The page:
I was lucky enough to get an advanced copy of Adam Lashinsky’s new book Inside Apple (available now on Amazon as an e-book) and, suffice it to say, it’s chock full of new and interesting information that Apple fans will find of utmost interest.
And especially because Apple is a notoriously secretive company, sometimes even the most mundane of details about how the company works are shrouded in mystery, and therefore, intrigue.
A few months back, Lashinsky wrote an article for Fortune where he described, somewhat briefly, a typically-annual Apple gathering dubbed the “Top 100”. The gathering was/is comprised of the 100 employees Steve Jobs would take with him in the hypothetical scenario where he’d be forced to branch off and start anew. In other words, the best of the best.
Naturally, being chosen to attend the Top 100 gathering was an honor and an extremely coveted distinction. The individuals chosen for the gathering weren’t necessarily all high-ranking executives as low level engineers would sometimes be chosen at the expense of certain department VPs.
“Hurt feelings over exclusion were the norm, which is what Jobs expected and even relished,” Lashinsky writes.
As you might expect from a company like Apple, the Top 100 gathering was “shrouded in secrecy”, with Apple going so far as to institute a rule that prevented attendees from driving themselves. Rather, they had to drive to a pickup point and hop on a bus to the destination point, which for many years was the Chaminade Resort & Spa in Santa Cruz, California before it was moved to the Carmel Valley Ranch in recent years.
So secretive were the details of the Top 100 meeting that Apple had the meeting rooms swept for bugs beforehand. Jobs was known to forbid food servers from entering the room while products were being shown. He once encouraged attendees to introduce themselves to the person sitting next to them to ensure that no one had snuck into the room.
Wow, it’s surprising he didn’t have special employees taste the food to check for poison!
Once all the over-the-top security measures were taken care of, Jobs was able to get down to business.
Once ensconced at their exclusive off-site, the Top 100 were treated to a thorough review of Apple’s product plans for the next eighteen months or so. Jobs sat at the front of the room, kicking things off with a presentation that described his vision for the company and then presiding over presentations by other executives.
Highlighting the seriousness to which Jobs took these meetings, his presentations were said to be as informative and as serious as his famous keynote presentations. Each day, there’d be about 6 presentations from Jobs and his executive crew, each coming in at about 1 hour long.
One executive recalled how nothing in those meetings was off-limits. Whereas Apple typically exerts control over the narrative behind its products, the Top 100 meeting provided an avenue where employees could discuss and debate anything they wanted without having to worry about secrecy or repercussions from questioning the powers that be.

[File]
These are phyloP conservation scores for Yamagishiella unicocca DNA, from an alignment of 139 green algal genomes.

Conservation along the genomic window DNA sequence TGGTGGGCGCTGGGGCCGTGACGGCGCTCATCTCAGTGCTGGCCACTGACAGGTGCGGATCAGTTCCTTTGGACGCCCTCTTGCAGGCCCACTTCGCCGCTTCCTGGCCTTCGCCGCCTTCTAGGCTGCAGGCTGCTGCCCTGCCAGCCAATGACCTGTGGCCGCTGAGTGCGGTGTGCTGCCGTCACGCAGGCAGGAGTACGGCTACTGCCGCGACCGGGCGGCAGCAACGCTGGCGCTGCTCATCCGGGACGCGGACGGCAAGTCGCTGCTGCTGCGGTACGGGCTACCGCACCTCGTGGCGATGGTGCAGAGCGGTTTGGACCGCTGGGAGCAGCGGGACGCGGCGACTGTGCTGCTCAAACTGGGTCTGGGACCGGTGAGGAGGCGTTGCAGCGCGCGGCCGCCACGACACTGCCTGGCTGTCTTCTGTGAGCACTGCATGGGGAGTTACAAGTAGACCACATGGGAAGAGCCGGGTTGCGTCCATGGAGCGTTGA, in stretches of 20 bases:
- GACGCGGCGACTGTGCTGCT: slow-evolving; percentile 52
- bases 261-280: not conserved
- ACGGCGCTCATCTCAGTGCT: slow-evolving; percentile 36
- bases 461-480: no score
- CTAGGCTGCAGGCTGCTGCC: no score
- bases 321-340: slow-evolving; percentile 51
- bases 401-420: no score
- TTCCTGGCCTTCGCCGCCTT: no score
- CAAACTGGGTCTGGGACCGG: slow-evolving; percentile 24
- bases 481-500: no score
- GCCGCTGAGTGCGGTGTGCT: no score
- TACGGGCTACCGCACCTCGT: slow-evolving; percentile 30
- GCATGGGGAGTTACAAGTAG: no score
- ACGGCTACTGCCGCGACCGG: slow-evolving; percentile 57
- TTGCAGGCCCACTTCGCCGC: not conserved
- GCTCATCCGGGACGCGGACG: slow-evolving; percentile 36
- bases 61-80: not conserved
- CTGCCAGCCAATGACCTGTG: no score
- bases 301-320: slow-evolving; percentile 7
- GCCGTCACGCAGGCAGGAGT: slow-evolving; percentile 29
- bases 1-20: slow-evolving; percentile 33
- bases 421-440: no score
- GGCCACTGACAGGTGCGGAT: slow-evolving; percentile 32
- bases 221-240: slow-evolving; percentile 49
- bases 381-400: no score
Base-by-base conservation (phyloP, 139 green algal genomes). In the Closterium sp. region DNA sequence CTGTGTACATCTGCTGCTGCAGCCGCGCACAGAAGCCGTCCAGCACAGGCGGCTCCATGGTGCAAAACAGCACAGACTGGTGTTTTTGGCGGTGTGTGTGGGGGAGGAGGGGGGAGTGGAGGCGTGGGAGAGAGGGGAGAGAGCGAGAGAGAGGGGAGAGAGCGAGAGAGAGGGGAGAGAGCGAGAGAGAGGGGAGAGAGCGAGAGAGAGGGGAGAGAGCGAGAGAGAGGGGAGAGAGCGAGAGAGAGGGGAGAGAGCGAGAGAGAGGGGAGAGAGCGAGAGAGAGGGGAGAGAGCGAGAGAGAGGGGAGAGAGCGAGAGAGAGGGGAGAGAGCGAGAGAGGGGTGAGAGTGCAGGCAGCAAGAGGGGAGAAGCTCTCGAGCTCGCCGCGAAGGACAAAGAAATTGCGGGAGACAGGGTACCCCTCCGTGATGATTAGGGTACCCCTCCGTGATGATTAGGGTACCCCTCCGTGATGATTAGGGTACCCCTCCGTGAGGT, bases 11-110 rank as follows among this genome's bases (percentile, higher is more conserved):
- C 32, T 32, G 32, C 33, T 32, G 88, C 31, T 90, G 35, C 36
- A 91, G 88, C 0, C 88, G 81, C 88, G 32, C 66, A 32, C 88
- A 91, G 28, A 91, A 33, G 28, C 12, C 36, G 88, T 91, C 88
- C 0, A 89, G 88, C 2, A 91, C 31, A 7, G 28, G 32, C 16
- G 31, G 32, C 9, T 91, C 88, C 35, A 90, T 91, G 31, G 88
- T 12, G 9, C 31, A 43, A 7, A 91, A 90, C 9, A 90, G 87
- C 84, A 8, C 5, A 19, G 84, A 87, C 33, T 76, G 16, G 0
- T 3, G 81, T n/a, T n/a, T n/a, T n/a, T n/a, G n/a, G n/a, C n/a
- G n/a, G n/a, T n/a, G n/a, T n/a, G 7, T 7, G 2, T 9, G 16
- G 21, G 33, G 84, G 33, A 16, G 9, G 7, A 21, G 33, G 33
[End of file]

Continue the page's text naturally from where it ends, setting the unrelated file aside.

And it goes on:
The meetings were intended to allow the level of leadership below the executive team – people who in such a siloed and segregated company wouldn’t ordinarily interact with one another – to bond.
Tantalizingly, the Top 100 meeting also served as an opportunity for Apple to reveal upcoming products to the lucky employees in attendance.
Lashinsky notes, for example, that Apple’s retail plans along with the original iPod were both unveiled at these Top 100 meetings long before being introduced to the public. While this might not seem all that surprising, remember that secrecy at Apple is paramount and that the company has security measures in place to ensure that the only employees aware of an upcoming product are the ones working on it.
Sidenote: Given the tepid response to Jobs’ original iPod introduction, we wonder what the folks at the Top 100 thought about Apple’s first music player
Lashinsky notes that the last Top 100 retreat attended by Jobs was in November 2010 where the big reveal was the iPad 2, complete with the ingenious smart cover. This was a solid 4 months before the official iPad 2 announcement.
Products aside, the Top 100 meeting also provided Apple employees unfettered access to Jobs and his cadre of trusted executives in the form of a Q&A session. In once instance, Jobs was asked why he wasn’t more philanthropic. In classic Jobs form, he bluntly responded that it was a waste of time.
In another portion of the book, Lashinksy noted that Jobs’ goal was to create value in Apple as a company so that shareholders could accumulate wealth and give it away at their own discretion.
Jobs was notoriously stingy when it came to giving away money. He argued privately that the most philanthropic action Apple could take was to increase the value of the company to share-holders could give away their wealth to causes of their choice, not Apple’s.
Interestingly, the Top 100 wasn’t always and exclusively comprised of Apple employees. Every so often, an executive from another company would be invited along, such as Intel CEO Paul Otellini and some of Apple’s “key contacts at AT&T.”
Lastly, and somewhat comically, one former Apple manager said that many employees who weren’t invited along to the retreat would indulge themselves in a “tounge-in-cheek” Bottom 100 lunch while the chosen few were out getting a glimpse of the future with Jobs and co.